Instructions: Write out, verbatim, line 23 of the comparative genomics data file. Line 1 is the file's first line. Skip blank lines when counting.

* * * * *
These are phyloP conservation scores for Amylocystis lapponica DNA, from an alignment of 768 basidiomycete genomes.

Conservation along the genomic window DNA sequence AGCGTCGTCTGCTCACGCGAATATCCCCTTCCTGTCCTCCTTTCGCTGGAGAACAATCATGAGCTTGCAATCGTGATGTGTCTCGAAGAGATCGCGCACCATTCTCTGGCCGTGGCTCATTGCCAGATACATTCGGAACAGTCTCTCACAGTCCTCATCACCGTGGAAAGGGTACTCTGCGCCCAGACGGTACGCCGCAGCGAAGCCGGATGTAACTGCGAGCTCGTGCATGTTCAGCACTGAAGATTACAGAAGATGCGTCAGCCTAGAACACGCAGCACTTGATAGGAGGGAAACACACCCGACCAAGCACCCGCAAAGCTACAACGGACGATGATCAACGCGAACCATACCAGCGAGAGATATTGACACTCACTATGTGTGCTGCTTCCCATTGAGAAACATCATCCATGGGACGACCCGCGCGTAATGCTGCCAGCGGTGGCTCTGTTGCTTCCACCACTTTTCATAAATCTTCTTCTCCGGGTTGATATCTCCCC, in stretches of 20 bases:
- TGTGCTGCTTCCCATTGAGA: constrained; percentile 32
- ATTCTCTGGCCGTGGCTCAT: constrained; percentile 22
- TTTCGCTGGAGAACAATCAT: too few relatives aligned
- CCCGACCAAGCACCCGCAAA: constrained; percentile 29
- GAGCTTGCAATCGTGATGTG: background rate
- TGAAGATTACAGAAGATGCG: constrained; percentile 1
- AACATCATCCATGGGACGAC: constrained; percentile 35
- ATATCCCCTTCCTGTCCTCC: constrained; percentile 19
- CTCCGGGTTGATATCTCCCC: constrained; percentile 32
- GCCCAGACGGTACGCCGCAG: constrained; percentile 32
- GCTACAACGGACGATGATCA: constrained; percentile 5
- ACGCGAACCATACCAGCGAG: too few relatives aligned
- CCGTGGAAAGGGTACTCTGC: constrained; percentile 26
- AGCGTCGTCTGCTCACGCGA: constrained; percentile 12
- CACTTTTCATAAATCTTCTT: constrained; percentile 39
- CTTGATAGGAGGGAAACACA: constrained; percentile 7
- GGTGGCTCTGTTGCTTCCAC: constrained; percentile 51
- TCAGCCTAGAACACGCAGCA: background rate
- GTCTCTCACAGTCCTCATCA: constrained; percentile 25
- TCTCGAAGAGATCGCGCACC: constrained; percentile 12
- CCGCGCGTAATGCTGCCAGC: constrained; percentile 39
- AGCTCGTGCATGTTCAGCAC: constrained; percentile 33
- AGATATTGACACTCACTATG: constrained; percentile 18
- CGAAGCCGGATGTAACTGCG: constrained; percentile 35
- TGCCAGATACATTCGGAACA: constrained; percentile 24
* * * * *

- CCGCGCGTAATGCTGCCAGC: constrained; percentile 39